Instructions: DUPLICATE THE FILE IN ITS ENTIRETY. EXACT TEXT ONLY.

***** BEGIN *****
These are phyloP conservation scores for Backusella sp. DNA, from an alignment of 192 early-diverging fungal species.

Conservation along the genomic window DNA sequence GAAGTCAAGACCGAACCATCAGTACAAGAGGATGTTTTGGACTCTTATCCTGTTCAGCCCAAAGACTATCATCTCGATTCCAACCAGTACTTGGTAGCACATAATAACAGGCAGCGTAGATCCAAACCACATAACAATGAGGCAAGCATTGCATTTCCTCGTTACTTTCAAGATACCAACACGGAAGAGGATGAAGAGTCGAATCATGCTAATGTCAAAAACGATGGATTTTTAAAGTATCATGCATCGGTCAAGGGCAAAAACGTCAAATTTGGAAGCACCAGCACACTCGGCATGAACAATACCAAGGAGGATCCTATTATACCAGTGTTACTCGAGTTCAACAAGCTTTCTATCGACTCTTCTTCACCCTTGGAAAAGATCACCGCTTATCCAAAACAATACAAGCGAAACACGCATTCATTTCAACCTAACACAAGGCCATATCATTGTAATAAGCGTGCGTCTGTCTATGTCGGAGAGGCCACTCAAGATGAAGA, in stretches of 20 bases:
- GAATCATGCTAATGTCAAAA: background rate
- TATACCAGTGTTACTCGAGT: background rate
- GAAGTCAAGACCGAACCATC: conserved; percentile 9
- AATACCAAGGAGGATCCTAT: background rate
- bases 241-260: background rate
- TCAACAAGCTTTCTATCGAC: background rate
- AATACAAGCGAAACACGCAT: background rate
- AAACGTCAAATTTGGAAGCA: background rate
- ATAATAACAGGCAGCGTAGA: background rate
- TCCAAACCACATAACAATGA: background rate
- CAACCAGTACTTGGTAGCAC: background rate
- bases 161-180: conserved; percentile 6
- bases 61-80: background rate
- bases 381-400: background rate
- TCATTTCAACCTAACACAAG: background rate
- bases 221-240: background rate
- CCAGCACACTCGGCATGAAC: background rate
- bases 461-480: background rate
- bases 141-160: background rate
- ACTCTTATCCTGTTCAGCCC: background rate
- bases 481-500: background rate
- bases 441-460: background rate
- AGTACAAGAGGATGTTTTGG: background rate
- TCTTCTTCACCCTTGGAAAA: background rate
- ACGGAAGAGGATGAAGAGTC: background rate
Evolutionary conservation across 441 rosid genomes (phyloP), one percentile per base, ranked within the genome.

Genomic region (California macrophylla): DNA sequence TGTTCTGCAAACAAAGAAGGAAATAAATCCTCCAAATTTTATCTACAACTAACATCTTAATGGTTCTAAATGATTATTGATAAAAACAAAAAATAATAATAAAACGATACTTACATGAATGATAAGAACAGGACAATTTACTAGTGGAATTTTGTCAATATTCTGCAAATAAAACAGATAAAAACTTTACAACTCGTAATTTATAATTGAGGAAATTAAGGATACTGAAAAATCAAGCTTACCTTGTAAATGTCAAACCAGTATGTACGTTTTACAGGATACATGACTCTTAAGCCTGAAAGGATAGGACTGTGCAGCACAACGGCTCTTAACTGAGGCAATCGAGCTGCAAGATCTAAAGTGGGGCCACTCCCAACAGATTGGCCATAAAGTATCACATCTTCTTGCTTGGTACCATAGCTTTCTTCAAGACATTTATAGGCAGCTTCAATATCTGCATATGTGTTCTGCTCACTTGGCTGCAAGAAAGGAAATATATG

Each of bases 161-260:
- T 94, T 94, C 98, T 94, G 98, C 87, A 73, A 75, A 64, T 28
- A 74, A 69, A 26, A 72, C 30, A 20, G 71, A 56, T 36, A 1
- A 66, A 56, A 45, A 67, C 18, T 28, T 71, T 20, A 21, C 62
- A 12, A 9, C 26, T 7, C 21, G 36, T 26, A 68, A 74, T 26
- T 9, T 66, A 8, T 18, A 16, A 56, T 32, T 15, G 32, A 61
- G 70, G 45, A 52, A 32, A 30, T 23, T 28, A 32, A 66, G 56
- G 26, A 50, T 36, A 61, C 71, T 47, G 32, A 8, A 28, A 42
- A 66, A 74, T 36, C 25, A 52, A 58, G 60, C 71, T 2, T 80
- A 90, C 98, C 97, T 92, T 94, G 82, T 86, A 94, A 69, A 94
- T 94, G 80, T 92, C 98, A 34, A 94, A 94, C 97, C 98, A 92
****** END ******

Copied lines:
These are phyloP conservation scores for Backusella sp. DNA, from an alignment of 192 early-diverging fungal species.

Conservation along the genomic window DNA sequence GAAGTCAAGACCGAACCATCAGTACAAGAGGATGTTTTGGACTCTTATCCTGTTCAGCCCAAAGACTATCATCTCGATTCCAACCAGTACTTGGTAGCACATAATAACAGGCAGCGTAGATCCAAACCACATAACAATGAGGCAAGCATTGCATTTCCTCGTTACTTTCAAGATACCAACACGGAAGAGGATGAAGAGTCGAATCATGCTAATGTCAAAAACGATGGATTTTTAAAGTATCATGCATCGGTCAAGGGCAAAAACGTCAAATTTGGAAGCACCAGCACACTCGGCATGAACAATACCAAGGAGGATCCTATTATACCAGTGTTACTCGAGTTCAACAAGCTTTCTATCGACTCTTCTTCACCCTTGGAAAAGATCACCGCTTATCCAAAACAATACAAGCGAAACACGCATTCATTTCAACCTAACACAAGGCCATATCATTGTAATAAGCGTGCGTCTGTCTATGTCGGAGAGGCCACTCAAGATGAAGA, in stretches of 20 bases:
- GAATCATGCTAATGTCAAAA: background rate
- TATACCAGTGTTACTCGAGT: background rate
- GAAGTCAAGACCGAACCATC: conserved; percentile 9
- AATACCAAGGAGGATCCTAT: background rate
- bases 241-260: background rate
- TCAACAAGCTTTCTATCGAC: background rate
- AATACAAGCGAAACACGCAT: background rate
- AAACGTCAAATTTGGAAGCA: background rate
- ATAATAACAGGCAGCGTAGA: background rate
- TCCAAACCACATAACAATGA: background rate
- CAACCAGTACTTGGTAGCAC: background rate
- bases 161-180: conserved; percentile 6
- bases 61-80: background rate
- bases 381-400: background rate
- TCATTTCAACCTAACACAAG: background rate
- bases 221-240: background rate
- CCAGCACACTCGGCATGAAC: background rate
- bases 461-480: background rate
- bases 141-160: background rate
- ACTCTTATCCTGTTCAGCCC: background rate
- bases 481-500: background rate
- bases 441-460: background rate
- AGTACAAGAGGATGTTTTGG: background rate
- TCTTCTTCACCCTTGGAAAA: background rate
- ACGGAAGAGGATGAAGAGTC: background rate
Evolutionary conservation across 441 rosid genomes (phyloP), one percentile per base, ranked within the genome.

Genomic region (California macrophylla): DNA sequence TGTTCTGCAAACAAAGAAGGAAATAAATCCTCCAAATTTTATCTACAACTAACATCTTAATGGTTCTAAATGATTATTGATAAAAACAAAAAATAATAATAAAACGATACTTACATGAATGATAAGAACAGGACAATTTACTAGTGGAATTTTGTCAATATTCTGCAAATAAAACAGATAAAAACTTTACAACTCGTAATTTATAATTGAGGAAATTAAGGATACTGAAAAATCAAGCTTACCTTGTAAATGTCAAACCAGTATGTACGTTTTACAGGATACATGACTCTTAAGCCTGAAAGGATAGGACTGTGCAGCACAACGGCTCTTAACTGAGGCAATCGAGCTGCAAGATCTAAAGTGGGGCCACTCCCAACAGATTGGCCATAAAGTATCACATCTTCTTGCTTGGTACCATAGCTTTCTTCAAGACATTTATAGGCAGCTTCAATATCTGCATATGTGTTCTGCTCACTTGGCTGCAAGAAAGGAAATATATG

Each of bases 161-260:
- T 94, T 94, C 98, T 94, G 98, C 87, A 73, A 75, A 64, T 28
- A 74, A 69, A 26, A 72, C 30, A 20, G 71, A 56, T 36, A 1
- A 66, A 56, A 45, A 67, C 18, T 28, T 71, T 20, A 21, C 62
- A 12, A 9, C 26, T 7, C 21, G 36, T 26, A 68, A 74, T 26
- T 9, T 66, A 8, T 18, A 16, A 56, T 32, T 15, G 32, A 61
- G 70, G 45, A 52, A 32, A 30, T 23, T 28, A 32, A 66, G 56
- G 26, A 50, T 36, A 61, C 71, T 47, G 32, A 8, A 28, A 42
- A 66, A 74, T 36, C 25, A 52, A 58, G 60, C 71, T 2, T 80
- A 90, C 98, C 97, T 92, T 94, G 82, T 86, A 94, A 69, A 94
- T 94, G 80, T 92, C 98, A 34, A 94, A 94, C 97, C 98, A 92